Emissions From Refined Coconut Oil Ethyl Ester-Diesel Blends – a Preliminary Study

Emmanuel Ferrer, Annaliza Rollon, Edwin Quiros


Abstract –    The study describes the production of ethyl ester biodiesel from refined coconut oil. It aimed to replace the toxic methanol by a renewable and relatively safe ethanol and to determine whether the product properties conform to Philippine National Standard (PNS) specifications for B100 fatty acid methyl ester biodiesel. Emission characteristics of the biodiesel were also studied using a single-cylinder engine generator set fueled with neat diesel, B1, B2, and B5 biodiesel blends, at 61%, 77%, and 93% electrical loads, which are low, medium, and high load respectively. Successful conversion via base-catalyzed transesterification was carried at process conditions of 1% (weight to oil) KOH catalyst, 59% excess ethanol, 1.5 hours reaction time and ambient temperature at mixer setting of about 4500 rpm with a yield of 93.64% ester. Several properties of the produced coconut ethyl ester conformed to PNS specifications with the exception of cetane index, acid value, water content, and total glycerine content. The calculated cetane index was 46.327 which is close to US and Brazil standards for cetane number. Emission tests revealed that the B1 blend had the optimal emission characteristics with most of the parameters while B2 blend had the most significant decrease in CO emission. B1 reduced CO2 emission by 8%, NOx at 7% and THC by 2.5% at high load when compared to base petro diesel. B2 blend reduced CO emission significantly by 46% at low load and 22% at medium load when compared to base petro diesel. The remaining B2 and B5 blends had an average increase of about 10% and 16% NOx emissions respectively, a typical characteristic for most biodiesels.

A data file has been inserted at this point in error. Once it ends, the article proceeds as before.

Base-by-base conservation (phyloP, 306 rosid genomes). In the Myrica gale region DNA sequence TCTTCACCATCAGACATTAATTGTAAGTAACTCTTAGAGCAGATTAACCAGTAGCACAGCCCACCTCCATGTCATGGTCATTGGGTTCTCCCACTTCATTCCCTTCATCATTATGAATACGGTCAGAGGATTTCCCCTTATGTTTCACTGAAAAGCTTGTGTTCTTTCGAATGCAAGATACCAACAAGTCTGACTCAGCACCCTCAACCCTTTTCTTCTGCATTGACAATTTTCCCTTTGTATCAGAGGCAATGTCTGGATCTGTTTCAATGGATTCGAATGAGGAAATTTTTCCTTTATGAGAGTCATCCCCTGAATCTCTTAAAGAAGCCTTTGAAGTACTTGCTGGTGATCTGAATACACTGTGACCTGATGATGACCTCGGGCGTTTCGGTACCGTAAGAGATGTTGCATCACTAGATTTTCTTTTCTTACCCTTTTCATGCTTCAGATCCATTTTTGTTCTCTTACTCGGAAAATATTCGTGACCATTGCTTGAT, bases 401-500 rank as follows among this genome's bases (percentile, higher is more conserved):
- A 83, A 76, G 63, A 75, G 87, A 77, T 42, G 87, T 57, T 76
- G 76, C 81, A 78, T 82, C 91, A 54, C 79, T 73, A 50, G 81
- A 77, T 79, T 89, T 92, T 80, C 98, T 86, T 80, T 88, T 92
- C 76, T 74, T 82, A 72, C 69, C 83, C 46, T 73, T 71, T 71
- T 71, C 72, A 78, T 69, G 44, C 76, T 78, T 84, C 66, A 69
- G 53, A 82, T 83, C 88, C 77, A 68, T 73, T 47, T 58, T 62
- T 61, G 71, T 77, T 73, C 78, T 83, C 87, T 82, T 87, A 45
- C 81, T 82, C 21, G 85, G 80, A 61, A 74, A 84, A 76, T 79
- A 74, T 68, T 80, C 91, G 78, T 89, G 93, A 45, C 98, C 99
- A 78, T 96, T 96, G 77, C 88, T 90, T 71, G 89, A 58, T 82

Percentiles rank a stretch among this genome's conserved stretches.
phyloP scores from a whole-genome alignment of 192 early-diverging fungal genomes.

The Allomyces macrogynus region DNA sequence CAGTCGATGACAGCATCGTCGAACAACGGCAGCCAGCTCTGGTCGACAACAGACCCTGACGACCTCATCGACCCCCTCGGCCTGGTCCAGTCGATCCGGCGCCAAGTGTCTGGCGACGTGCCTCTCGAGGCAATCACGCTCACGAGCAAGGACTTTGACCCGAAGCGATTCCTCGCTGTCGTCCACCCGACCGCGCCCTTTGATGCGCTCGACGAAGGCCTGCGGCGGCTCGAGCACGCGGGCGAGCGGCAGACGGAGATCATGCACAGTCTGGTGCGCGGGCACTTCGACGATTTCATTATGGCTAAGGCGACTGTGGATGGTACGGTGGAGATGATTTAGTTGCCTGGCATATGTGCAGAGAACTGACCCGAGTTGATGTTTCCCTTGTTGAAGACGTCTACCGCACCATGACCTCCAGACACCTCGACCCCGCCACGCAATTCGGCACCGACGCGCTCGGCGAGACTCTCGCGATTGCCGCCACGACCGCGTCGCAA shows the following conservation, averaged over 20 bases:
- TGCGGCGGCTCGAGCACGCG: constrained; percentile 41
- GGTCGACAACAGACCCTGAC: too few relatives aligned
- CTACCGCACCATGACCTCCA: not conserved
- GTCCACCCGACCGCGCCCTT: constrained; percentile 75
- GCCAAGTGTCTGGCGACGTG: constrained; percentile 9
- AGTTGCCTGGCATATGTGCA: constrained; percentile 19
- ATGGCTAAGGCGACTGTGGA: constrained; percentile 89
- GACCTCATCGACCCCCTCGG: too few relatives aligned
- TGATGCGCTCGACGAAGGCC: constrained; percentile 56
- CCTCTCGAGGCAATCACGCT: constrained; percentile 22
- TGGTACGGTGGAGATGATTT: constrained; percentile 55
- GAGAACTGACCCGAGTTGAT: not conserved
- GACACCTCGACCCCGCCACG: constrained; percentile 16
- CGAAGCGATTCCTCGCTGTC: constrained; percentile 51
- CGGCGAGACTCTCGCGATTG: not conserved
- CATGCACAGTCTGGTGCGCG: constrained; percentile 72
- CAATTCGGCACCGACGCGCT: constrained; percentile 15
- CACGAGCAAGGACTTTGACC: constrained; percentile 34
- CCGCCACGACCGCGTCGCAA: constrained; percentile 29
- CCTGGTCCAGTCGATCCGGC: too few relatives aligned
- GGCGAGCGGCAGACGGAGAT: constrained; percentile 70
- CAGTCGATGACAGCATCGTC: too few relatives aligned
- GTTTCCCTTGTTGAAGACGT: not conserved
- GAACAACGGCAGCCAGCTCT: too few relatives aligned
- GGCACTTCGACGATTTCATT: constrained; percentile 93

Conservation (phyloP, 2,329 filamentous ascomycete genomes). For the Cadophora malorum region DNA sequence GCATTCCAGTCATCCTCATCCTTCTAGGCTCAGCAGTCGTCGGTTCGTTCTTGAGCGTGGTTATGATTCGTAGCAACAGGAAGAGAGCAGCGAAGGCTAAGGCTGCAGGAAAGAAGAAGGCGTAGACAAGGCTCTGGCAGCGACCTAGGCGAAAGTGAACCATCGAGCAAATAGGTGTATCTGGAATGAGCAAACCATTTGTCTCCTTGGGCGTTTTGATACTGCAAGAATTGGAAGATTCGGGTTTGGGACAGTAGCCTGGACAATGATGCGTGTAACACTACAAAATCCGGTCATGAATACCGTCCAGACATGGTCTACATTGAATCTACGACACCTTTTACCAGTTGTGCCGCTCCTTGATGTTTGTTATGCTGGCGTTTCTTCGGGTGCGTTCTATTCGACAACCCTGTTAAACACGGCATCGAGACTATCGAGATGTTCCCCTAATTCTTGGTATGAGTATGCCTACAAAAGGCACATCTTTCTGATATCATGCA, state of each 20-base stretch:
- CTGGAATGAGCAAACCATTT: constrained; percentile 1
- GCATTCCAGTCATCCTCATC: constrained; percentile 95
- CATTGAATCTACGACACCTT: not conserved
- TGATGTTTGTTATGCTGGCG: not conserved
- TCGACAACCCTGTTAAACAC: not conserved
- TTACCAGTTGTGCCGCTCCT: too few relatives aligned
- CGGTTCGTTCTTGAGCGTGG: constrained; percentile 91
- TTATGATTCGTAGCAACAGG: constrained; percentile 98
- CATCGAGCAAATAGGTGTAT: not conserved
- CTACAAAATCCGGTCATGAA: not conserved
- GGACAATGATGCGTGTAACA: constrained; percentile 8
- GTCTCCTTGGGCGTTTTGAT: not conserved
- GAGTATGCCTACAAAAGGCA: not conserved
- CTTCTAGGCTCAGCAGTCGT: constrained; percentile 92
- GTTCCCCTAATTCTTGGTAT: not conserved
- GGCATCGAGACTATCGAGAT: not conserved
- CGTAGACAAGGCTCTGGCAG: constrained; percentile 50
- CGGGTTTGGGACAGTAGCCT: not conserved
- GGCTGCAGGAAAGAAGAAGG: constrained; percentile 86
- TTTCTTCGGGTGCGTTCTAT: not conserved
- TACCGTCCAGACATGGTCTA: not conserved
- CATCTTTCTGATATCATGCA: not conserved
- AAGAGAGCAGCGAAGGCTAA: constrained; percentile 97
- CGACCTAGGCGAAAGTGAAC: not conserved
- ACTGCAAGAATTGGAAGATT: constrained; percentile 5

Keywords—biodiesel, ethanol, ethyl ester, coconut oil, biodiesel emissions


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